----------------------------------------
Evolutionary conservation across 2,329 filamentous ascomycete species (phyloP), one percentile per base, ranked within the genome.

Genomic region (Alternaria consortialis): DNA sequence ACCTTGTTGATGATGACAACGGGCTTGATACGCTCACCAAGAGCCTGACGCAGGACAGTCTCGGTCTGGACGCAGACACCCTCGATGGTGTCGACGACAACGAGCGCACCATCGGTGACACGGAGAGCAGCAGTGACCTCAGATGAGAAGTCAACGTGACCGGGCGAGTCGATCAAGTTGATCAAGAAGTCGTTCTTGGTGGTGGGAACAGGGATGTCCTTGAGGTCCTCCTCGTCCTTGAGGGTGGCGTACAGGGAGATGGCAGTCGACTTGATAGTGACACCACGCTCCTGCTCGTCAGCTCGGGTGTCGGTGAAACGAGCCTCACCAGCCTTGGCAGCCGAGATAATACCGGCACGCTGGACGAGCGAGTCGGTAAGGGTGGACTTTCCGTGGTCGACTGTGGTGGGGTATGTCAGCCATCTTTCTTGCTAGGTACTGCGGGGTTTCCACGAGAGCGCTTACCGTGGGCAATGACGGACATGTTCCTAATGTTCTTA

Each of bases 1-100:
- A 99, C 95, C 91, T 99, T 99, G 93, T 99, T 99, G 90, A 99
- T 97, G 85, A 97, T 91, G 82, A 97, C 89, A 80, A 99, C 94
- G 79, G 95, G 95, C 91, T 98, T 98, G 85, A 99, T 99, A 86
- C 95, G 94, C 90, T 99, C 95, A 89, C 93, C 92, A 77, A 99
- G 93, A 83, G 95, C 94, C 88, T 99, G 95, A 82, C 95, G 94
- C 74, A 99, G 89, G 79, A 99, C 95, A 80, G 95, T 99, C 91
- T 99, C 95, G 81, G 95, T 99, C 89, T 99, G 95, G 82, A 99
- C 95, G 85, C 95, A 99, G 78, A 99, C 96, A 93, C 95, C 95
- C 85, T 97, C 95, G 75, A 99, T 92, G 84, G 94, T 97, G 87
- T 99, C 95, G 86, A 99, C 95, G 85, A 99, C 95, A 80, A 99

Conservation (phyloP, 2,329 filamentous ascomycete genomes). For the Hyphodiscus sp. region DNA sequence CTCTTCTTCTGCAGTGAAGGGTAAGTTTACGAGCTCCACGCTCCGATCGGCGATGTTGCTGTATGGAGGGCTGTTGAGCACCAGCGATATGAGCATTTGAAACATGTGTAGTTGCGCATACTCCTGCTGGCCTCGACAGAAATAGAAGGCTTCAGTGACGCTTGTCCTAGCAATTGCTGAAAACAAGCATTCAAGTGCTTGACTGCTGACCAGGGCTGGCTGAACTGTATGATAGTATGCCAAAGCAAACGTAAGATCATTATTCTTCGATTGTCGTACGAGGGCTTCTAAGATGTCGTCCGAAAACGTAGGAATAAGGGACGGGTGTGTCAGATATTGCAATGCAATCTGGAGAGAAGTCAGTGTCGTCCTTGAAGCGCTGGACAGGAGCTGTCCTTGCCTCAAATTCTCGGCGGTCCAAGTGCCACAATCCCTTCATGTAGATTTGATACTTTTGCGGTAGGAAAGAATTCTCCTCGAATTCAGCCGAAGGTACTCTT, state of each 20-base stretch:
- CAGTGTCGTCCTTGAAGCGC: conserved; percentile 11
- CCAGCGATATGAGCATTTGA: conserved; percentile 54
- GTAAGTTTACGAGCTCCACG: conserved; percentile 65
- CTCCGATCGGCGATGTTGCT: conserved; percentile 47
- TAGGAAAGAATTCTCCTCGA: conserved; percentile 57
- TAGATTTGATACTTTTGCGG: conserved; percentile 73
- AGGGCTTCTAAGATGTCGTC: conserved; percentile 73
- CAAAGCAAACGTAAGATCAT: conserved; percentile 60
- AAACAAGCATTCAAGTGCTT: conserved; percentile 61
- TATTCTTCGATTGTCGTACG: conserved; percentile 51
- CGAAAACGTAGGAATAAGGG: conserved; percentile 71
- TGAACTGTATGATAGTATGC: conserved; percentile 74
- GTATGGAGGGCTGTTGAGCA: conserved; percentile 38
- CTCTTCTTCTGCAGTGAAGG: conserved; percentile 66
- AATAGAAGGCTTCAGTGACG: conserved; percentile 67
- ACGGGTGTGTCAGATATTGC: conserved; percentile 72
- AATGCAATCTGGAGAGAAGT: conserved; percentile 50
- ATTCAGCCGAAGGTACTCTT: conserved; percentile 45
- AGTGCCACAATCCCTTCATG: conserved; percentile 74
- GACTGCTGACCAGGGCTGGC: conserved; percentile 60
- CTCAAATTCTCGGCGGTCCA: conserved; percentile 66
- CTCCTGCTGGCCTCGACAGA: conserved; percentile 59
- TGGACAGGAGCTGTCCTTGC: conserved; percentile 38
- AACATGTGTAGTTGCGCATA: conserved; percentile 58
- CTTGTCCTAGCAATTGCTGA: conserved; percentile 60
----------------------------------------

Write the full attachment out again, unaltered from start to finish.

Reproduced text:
Evolutionary conservation across 2,329 filamentous ascomycete species (phyloP), one percentile per base, ranked within the genome.

Genomic region (Alternaria consortialis): DNA sequence ACCTTGTTGATGATGACAACGGGCTTGATACGCTCACCAAGAGCCTGACGCAGGACAGTCTCGGTCTGGACGCAGACACCCTCGATGGTGTCGACGACAACGAGCGCACCATCGGTGACACGGAGAGCAGCAGTGACCTCAGATGAGAAGTCAACGTGACCGGGCGAGTCGATCAAGTTGATCAAGAAGTCGTTCTTGGTGGTGGGAACAGGGATGTCCTTGAGGTCCTCCTCGTCCTTGAGGGTGGCGTACAGGGAGATGGCAGTCGACTTGATAGTGACACCACGCTCCTGCTCGTCAGCTCGGGTGTCGGTGAAACGAGCCTCACCAGCCTTGGCAGCCGAGATAATACCGGCACGCTGGACGAGCGAGTCGGTAAGGGTGGACTTTCCGTGGTCGACTGTGGTGGGGTATGTCAGCCATCTTTCTTGCTAGGTACTGCGGGGTTTCCACGAGAGCGCTTACCGTGGGCAATGACGGACATGTTCCTAATGTTCTTA

Each of bases 1-100:
- A 99, C 95, C 91, T 99, T 99, G 93, T 99, T 99, G 90, A 99
- T 97, G 85, A 97, T 91, G 82, A 97, C 89, A 80, A 99, C 94
- G 79, G 95, G 95, C 91, T 98, T 98, G 85, A 99, T 99, A 86
- C 95, G 94, C 90, T 99, C 95, A 89, C 93, C 92, A 77, A 99
- G 93, A 83, G 95, C 94, C 88, T 99, G 95, A 82, C 95, G 94
- C 74, A 99, G 89, G 79, A 99, C 95, A 80, G 95, T 99, C 91
- T 99, C 95, G 81, G 95, T 99, C 89, T 99, G 95, G 82, A 99
- C 95, G 85, C 95, A 99, G 78, A 99, C 96, A 93, C 95, C 95
- C 85, T 97, C 95, G 75, A 99, T 92, G 84, G 94, T 97, G 87
- T 99, C 95, G 86, A 99, C 95, G 85, A 99, C 95, A 80, A 99

Conservation (phyloP, 2,329 filamentous ascomycete genomes). For the Hyphodiscus sp. region DNA sequence CTCTTCTTCTGCAGTGAAGGGTAAGTTTACGAGCTCCACGCTCCGATCGGCGATGTTGCTGTATGGAGGGCTGTTGAGCACCAGCGATATGAGCATTTGAAACATGTGTAGTTGCGCATACTCCTGCTGGCCTCGACAGAAATAGAAGGCTTCAGTGACGCTTGTCCTAGCAATTGCTGAAAACAAGCATTCAAGTGCTTGACTGCTGACCAGGGCTGGCTGAACTGTATGATAGTATGCCAAAGCAAACGTAAGATCATTATTCTTCGATTGTCGTACGAGGGCTTCTAAGATGTCGTCCGAAAACGTAGGAATAAGGGACGGGTGTGTCAGATATTGCAATGCAATCTGGAGAGAAGTCAGTGTCGTCCTTGAAGCGCTGGACAGGAGCTGTCCTTGCCTCAAATTCTCGGCGGTCCAAGTGCCACAATCCCTTCATGTAGATTTGATACTTTTGCGGTAGGAAAGAATTCTCCTCGAATTCAGCCGAAGGTACTCTT, state of each 20-base stretch:
- CAGTGTCGTCCTTGAAGCGC: conserved; percentile 11
- CCAGCGATATGAGCATTTGA: conserved; percentile 54
- GTAAGTTTACGAGCTCCACG: conserved; percentile 65
- CTCCGATCGGCGATGTTGCT: conserved; percentile 47
- TAGGAAAGAATTCTCCTCGA: conserved; percentile 57
- TAGATTTGATACTTTTGCGG: conserved; percentile 73
- AGGGCTTCTAAGATGTCGTC: conserved; percentile 73
- CAAAGCAAACGTAAGATCAT: conserved; percentile 60
- AAACAAGCATTCAAGTGCTT: conserved; percentile 61
- TATTCTTCGATTGTCGTACG: conserved; percentile 51
- CGAAAACGTAGGAATAAGGG: conserved; percentile 71
- TGAACTGTATGATAGTATGC: conserved; percentile 74
- GTATGGAGGGCTGTTGAGCA: conserved; percentile 38
- CTCTTCTTCTGCAGTGAAGG: conserved; percentile 66
- AATAGAAGGCTTCAGTGACG: conserved; percentile 67
- ACGGGTGTGTCAGATATTGC: conserved; percentile 72
- AATGCAATCTGGAGAGAAGT: conserved; percentile 50
- ATTCAGCCGAAGGTACTCTT: conserved; percentile 45
- AGTGCCACAATCCCTTCATG: conserved; percentile 74
- GACTGCTGACCAGGGCTGGC: conserved; percentile 60
- CTCAAATTCTCGGCGGTCCA: conserved; percentile 66
- CTCCTGCTGGCCTCGACAGA: conserved; percentile 59
- TGGACAGGAGCTGTCCTTGC: conserved; percentile 38
- AACATGTGTAGTTGCGCATA: conserved; percentile 58
- CTTGTCCTAGCAATTGCTGA: conserved; percentile 60